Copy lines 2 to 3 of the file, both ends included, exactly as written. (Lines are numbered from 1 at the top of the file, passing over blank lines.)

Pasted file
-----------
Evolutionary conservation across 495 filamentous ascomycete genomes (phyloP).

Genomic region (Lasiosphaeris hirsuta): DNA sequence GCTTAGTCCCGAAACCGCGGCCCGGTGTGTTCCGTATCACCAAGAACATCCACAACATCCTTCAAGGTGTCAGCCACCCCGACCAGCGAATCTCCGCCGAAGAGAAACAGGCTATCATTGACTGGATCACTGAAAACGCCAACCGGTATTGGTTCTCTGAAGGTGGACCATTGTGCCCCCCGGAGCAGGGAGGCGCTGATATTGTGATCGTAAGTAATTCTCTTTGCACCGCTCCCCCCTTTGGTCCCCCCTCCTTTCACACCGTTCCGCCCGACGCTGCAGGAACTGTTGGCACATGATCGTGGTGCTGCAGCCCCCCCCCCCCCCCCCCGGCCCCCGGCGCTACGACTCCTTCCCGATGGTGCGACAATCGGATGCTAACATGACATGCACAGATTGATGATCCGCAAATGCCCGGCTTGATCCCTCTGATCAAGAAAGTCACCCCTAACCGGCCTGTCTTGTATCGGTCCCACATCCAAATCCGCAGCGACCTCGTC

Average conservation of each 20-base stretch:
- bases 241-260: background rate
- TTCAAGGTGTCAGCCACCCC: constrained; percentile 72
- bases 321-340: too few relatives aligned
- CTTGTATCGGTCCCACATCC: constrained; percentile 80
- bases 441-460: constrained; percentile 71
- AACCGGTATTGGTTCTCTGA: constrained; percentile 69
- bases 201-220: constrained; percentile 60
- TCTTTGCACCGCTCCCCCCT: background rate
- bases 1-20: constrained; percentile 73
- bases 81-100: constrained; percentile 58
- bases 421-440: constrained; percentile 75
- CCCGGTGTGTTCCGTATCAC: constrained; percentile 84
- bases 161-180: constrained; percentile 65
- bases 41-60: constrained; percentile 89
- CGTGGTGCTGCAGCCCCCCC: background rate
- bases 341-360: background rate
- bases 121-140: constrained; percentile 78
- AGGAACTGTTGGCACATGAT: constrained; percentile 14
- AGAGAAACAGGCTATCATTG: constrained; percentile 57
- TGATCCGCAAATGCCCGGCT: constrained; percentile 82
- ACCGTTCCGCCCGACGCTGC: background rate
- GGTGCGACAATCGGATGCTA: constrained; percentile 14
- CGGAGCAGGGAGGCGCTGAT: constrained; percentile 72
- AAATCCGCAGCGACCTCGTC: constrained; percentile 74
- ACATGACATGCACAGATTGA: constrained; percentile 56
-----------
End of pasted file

Genomic region (Lasiosphaeris hirsuta): DNA sequence GCTTAGTCCCGAAACCGCGGCCCGGTGTGTTCCGTATCACCAAGAACATCCACAACATCCTTCAAGGTGTCAGCCACCCCGACCAGCGAATCTCCGCCGAAGAGAAACAGGCTATCATTGACTGGATCACTGAAAACGCCAACCGGTATTGGTTCTCTGAAGGTGGACCATTGTGCCCCCCGGAGCAGGGAGGCGCTGATATTGTGATCGTAAGTAATTCTCTTTGCACCGCTCCCCCCTTTGGTCCCCCCTCCTTTCACACCGTTCCGCCCGACGCTGCAGGAACTGTTGGCACATGATCGTGGTGCTGCAGCCCCCCCCCCCCCCCCCCGGCCCCCGGCGCTACGACTCCTTCCCGATGGTGCGACAATCGGATGCTAACATGACATGCACAGATTGATGATCCGCAAATGCCCGGCTTGATCCCTCTGATCAAGAAAGTCACCCCTAACCGGCCTGTCTTGTATCGGTCCCACATCCAAATCCGCAGCGACCTCGTC

Average conservation of each 20-base stretch: